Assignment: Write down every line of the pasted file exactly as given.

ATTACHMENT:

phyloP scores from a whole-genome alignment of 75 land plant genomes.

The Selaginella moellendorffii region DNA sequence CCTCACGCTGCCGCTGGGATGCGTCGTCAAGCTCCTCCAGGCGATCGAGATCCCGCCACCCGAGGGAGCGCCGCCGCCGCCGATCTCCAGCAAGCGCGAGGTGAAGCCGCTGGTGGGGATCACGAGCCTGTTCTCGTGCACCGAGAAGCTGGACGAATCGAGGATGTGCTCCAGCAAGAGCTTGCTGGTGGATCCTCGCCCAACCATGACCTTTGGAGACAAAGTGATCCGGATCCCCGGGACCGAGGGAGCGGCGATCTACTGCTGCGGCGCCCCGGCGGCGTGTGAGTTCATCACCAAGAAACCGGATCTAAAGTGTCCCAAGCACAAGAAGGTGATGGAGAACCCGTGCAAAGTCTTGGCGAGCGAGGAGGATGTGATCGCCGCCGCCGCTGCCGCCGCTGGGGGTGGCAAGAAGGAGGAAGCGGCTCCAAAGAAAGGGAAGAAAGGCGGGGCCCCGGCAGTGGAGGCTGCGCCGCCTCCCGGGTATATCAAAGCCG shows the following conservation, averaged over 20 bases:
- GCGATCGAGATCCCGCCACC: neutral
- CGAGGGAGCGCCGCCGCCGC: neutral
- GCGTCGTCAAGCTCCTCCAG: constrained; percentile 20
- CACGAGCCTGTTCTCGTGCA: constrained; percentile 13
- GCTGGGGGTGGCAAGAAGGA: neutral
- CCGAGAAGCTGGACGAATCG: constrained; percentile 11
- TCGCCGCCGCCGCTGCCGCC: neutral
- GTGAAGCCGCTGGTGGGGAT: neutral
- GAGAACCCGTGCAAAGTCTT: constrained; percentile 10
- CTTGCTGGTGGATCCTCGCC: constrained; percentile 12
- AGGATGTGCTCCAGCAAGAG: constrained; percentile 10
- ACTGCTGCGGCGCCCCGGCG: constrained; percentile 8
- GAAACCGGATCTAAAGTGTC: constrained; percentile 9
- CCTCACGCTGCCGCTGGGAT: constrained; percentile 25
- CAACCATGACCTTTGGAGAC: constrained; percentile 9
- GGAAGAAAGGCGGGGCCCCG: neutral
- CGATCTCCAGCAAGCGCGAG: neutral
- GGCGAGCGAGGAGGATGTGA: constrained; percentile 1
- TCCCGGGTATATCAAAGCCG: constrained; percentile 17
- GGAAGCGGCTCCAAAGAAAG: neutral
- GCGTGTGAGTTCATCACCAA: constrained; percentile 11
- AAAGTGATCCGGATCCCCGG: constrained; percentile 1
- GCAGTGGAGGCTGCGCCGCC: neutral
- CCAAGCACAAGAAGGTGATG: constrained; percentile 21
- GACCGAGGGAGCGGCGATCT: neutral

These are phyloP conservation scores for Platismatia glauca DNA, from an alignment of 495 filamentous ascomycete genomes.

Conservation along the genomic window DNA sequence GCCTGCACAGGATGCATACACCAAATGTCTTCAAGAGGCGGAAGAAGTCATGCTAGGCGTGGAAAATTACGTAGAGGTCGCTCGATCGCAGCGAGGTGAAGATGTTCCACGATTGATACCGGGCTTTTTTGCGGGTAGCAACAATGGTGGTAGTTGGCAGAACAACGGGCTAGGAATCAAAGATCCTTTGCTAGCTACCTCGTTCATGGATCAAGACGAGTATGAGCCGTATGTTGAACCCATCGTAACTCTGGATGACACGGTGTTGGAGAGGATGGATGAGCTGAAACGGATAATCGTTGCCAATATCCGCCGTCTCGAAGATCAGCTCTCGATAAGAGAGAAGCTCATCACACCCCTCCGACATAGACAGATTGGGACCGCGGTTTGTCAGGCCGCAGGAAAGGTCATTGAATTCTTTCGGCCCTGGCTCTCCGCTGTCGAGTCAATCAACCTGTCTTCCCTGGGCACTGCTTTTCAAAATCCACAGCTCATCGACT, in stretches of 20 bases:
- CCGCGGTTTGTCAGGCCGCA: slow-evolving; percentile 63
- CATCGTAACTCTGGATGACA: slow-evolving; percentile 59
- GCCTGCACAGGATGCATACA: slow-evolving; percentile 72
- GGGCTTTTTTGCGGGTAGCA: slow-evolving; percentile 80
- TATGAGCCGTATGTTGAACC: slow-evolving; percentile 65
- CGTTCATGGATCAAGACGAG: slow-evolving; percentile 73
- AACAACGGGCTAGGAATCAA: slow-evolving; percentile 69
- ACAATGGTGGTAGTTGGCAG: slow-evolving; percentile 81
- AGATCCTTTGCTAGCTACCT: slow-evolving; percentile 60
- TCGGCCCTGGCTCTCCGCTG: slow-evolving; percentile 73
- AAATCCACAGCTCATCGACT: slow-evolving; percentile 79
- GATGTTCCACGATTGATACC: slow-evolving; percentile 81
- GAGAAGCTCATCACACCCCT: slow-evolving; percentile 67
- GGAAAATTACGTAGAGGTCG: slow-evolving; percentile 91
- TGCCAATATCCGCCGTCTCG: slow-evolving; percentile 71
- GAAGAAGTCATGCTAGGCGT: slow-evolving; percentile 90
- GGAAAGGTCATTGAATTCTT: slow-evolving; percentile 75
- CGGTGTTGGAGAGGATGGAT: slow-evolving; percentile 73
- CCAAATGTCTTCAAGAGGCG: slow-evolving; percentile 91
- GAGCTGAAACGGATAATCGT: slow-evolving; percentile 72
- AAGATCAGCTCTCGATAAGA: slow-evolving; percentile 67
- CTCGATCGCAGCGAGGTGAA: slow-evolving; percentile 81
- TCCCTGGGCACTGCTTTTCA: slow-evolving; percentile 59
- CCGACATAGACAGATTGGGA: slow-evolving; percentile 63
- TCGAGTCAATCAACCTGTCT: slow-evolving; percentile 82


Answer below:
phyloP scores from a whole-genome alignment of 75 land plant genomes.

The Selaginella moellendorffii region DNA sequence CCTCACGCTGCCGCTGGGATGCGTCGTCAAGCTCCTCCAGGCGATCGAGATCCCGCCACCCGAGGGAGCGCCGCCGCCGCCGATCTCCAGCAAGCGCGAGGTGAAGCCGCTGGTGGGGATCACGAGCCTGTTCTCGTGCACCGAGAAGCTGGACGAATCGAGGATGTGCTCCAGCAAGAGCTTGCTGGTGGATCCTCGCCCAACCATGACCTTTGGAGACAAAGTGATCCGGATCCCCGGGACCGAGGGAGCGGCGATCTACTGCTGCGGCGCCCCGGCGGCGTGTGAGTTCATCACCAAGAAACCGGATCTAAAGTGTCCCAAGCACAAGAAGGTGATGGAGAACCCGTGCAAAGTCTTGGCGAGCGAGGAGGATGTGATCGCCGCCGCCGCTGCCGCCGCTGGGGGTGGCAAGAAGGAGGAAGCGGCTCCAAAGAAAGGGAAGAAAGGCGGGGCCCCGGCAGTGGAGGCTGCGCCGCCTCCCGGGTATATCAAAGCCG shows the following conservation, averaged over 20 bases:
- GCGATCGAGATCCCGCCACC: neutral
- CGAGGGAGCGCCGCCGCCGC: neutral
- GCGTCGTCAAGCTCCTCCAG: constrained; percentile 20
- CACGAGCCTGTTCTCGTGCA: constrained; percentile 13
- GCTGGGGGTGGCAAGAAGGA: neutral
- CCGAGAAGCTGGACGAATCG: constrained; percentile 11
- TCGCCGCCGCCGCTGCCGCC: neutral
- GTGAAGCCGCTGGTGGGGAT: neutral
- GAGAACCCGTGCAAAGTCTT: constrained; percentile 10
- CTTGCTGGTGGATCCTCGCC: constrained; percentile 12
- AGGATGTGCTCCAGCAAGAG: constrained; percentile 10
- ACTGCTGCGGCGCCCCGGCG: constrained; percentile 8
- GAAACCGGATCTAAAGTGTC: constrained; percentile 9
- CCTCACGCTGCCGCTGGGAT: constrained; percentile 25
- CAACCATGACCTTTGGAGAC: constrained; percentile 9
- GGAAGAAAGGCGGGGCCCCG: neutral
- CGATCTCCAGCAAGCGCGAG: neutral
- GGCGAGCGAGGAGGATGTGA: constrained; percentile 1
- TCCCGGGTATATCAAAGCCG: constrained; percentile 17
- GGAAGCGGCTCCAAAGAAAG: neutral
- GCGTGTGAGTTCATCACCAA: constrained; percentile 11
- AAAGTGATCCGGATCCCCGG: constrained; percentile 1
- GCAGTGGAGGCTGCGCCGCC: neutral
- CCAAGCACAAGAAGGTGATG: constrained; percentile 21
- GACCGAGGGAGCGGCGATCT: neutral

These are phyloP conservation scores for Platismatia glauca DNA, from an alignment of 495 filamentous ascomycete genomes.

Conservation along the genomic window DNA sequence GCCTGCACAGGATGCATACACCAAATGTCTTCAAGAGGCGGAAGAAGTCATGCTAGGCGTGGAAAATTACGTAGAGGTCGCTCGATCGCAGCGAGGTGAAGATGTTCCACGATTGATACCGGGCTTTTTTGCGGGTAGCAACAATGGTGGTAGTTGGCAGAACAACGGGCTAGGAATCAAAGATCCTTTGCTAGCTACCTCGTTCATGGATCAAGACGAGTATGAGCCGTATGTTGAACCCATCGTAACTCTGGATGACACGGTGTTGGAGAGGATGGATGAGCTGAAACGGATAATCGTTGCCAATATCCGCCGTCTCGAAGATCAGCTCTCGATAAGAGAGAAGCTCATCACACCCCTCCGACATAGACAGATTGGGACCGCGGTTTGTCAGGCCGCAGGAAAGGTCATTGAATTCTTTCGGCCCTGGCTCTCCGCTGTCGAGTCAATCAACCTGTCTTCCCTGGGCACTGCTTTTCAAAATCCACAGCTCATCGACT, in stretches of 20 bases:
- CCGCGGTTTGTCAGGCCGCA: slow-evolving; percentile 63
- CATCGTAACTCTGGATGACA: slow-evolving; percentile 59
- GCCTGCACAGGATGCATACA: slow-evolving; percentile 72
- GGGCTTTTTTGCGGGTAGCA: slow-evolving; percentile 80
- TATGAGCCGTATGTTGAACC: slow-evolving; percentile 65
- CGTTCATGGATCAAGACGAG: slow-evolving; percentile 73
- AACAACGGGCTAGGAATCAA: slow-evolving; percentile 69
- ACAATGGTGGTAGTTGGCAG: slow-evolving; percentile 81
- AGATCCTTTGCTAGCTACCT: slow-evolving; percentile 60
- TCGGCCCTGGCTCTCCGCTG: slow-evolving; percentile 73
- AAATCCACAGCTCATCGACT: slow-evolving; percentile 79
- GATGTTCCACGATTGATACC: slow-evolving; percentile 81
- GAGAAGCTCATCACACCCCT: slow-evolving; percentile 67
- GGAAAATTACGTAGAGGTCG: slow-evolving; percentile 91
- TGCCAATATCCGCCGTCTCG: slow-evolving; percentile 71
- GAAGAAGTCATGCTAGGCGT: slow-evolving; percentile 90
- GGAAAGGTCATTGAATTCTT: slow-evolving; percentile 75
- CGGTGTTGGAGAGGATGGAT: slow-evolving; percentile 73
- CCAAATGTCTTCAAGAGGCG: slow-evolving; percentile 91
- GAGCTGAAACGGATAATCGT: slow-evolving; percentile 72
- AAGATCAGCTCTCGATAAGA: slow-evolving; percentile 67
- CTCGATCGCAGCGAGGTGAA: slow-evolving; percentile 81
- TCCCTGGGCACTGCTTTTCA: slow-evolving; percentile 59
- CCGACATAGACAGATTGGGA: slow-evolving; percentile 63
- TCGAGTCAATCAACCTGTCT: slow-evolving; percentile 82